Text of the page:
Post-war Nasserism thought
After the war, Nasser returned to perform duties as an instructor at the Academy. At the same time, the group of insurgent officers and opponents of the pro-imperialist Egyptian monarchy was gestating, which it later baptized as the Movement of Free Officers.
The purpose of this movement was the restoration of dignity to Egypt and the consolidation of its sovereignty as a nation. Nasser chaired this group.
In 1952 the circumstances were causing a revolt. Thus it was that on July 22, the Free Officers Movement gave a coup to King Farouk. Then the beginning of the Egyptian Revolution was marked, so the monarchical regime was abolished in 1953.
General Muhammab Naguib was declared as president, as Nasser was only Lieutenant Colonel and considered his rank too low to hold such a position. But in this way, he was serving as vice president.
However, the undisputed leadership belonged to Nasser, so in 1954 and under pressure from Nasser, Naguib resigned and was placed under a house-for-prison regime. Nagib tried to move his supporters to retake power but the attempt was unsuccessful in the face of Nasser’s clever tactics.
Dissident forces opposed to Nasser, self-styled the Muslim brotherhood, carried out an attack on October 26, 1954. The leader, unharmed and keeping calm, took advantage of the incident to further catapult his popularity among the masses.
Nasser gripped and tightly controlled his adversaries, establishing himself as the undisputed leader of Egypt. His nationalist ideals and vindication of the Egyptian people led him to devise the project to establish the Aswan dam, on the Nile River. This project was done with the purpose of achieving two objectives.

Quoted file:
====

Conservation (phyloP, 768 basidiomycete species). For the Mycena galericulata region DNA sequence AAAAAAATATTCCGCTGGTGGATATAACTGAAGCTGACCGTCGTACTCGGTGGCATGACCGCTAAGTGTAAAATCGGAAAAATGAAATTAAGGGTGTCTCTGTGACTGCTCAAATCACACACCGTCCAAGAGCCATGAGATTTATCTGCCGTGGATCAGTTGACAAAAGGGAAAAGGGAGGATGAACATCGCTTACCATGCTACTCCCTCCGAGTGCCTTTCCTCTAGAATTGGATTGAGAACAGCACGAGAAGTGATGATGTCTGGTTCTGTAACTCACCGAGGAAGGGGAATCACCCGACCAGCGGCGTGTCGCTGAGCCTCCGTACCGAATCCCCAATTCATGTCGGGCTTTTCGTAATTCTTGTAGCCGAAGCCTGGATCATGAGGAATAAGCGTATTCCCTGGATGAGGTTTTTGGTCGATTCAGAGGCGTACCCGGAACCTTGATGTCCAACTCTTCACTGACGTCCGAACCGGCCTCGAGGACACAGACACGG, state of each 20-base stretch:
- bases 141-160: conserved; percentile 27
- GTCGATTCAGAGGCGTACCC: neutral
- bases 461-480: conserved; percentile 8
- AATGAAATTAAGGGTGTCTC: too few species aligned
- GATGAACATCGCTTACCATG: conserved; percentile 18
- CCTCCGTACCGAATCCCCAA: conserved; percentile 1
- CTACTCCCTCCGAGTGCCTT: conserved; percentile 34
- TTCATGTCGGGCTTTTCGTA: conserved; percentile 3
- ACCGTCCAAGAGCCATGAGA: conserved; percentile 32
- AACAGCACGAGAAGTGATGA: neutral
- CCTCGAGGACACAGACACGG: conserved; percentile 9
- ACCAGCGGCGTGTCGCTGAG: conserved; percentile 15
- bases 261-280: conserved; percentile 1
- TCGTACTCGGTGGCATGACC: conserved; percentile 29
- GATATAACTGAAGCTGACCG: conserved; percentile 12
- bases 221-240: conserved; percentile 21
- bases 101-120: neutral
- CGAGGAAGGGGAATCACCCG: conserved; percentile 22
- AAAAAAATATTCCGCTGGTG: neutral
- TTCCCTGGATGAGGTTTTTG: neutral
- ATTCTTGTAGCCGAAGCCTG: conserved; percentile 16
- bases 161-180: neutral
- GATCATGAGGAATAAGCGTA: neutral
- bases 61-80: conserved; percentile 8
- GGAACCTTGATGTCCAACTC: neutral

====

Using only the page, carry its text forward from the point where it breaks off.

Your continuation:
The first is to control its floods to avoid the loss of crops. The second generate electricity to supply the population.
He then requested international support for this project. However, not finding support, he made a radical decision: the nationalization of the Suez Canal, in order to generate resources for the construction of the dam and other infrastructure in his country.
This earned him threats and attacks from the British government and the French government, both powers with actions in the structure. Nasser argued that the canal belonged to Egypt, first because it was on Egyptian soil and secondly because it was built by the labor of the Egyptian peasantry, in which more than 120 thousand fellahs died.
This action catalyzed his popularity not only in his country but also among the countries of the then called third world.
Gamal Abdel Nasser died in 1970 of a heart attack, deeply affected by his defeat in the face of the war with Israel.
Nasser was the creator and fervent promoter of the so-called Arab socialism. Its purpose was the recovery of the post-colonial Arab nations that had to unite in a block called pan-Arabism, to fight the imperial countries.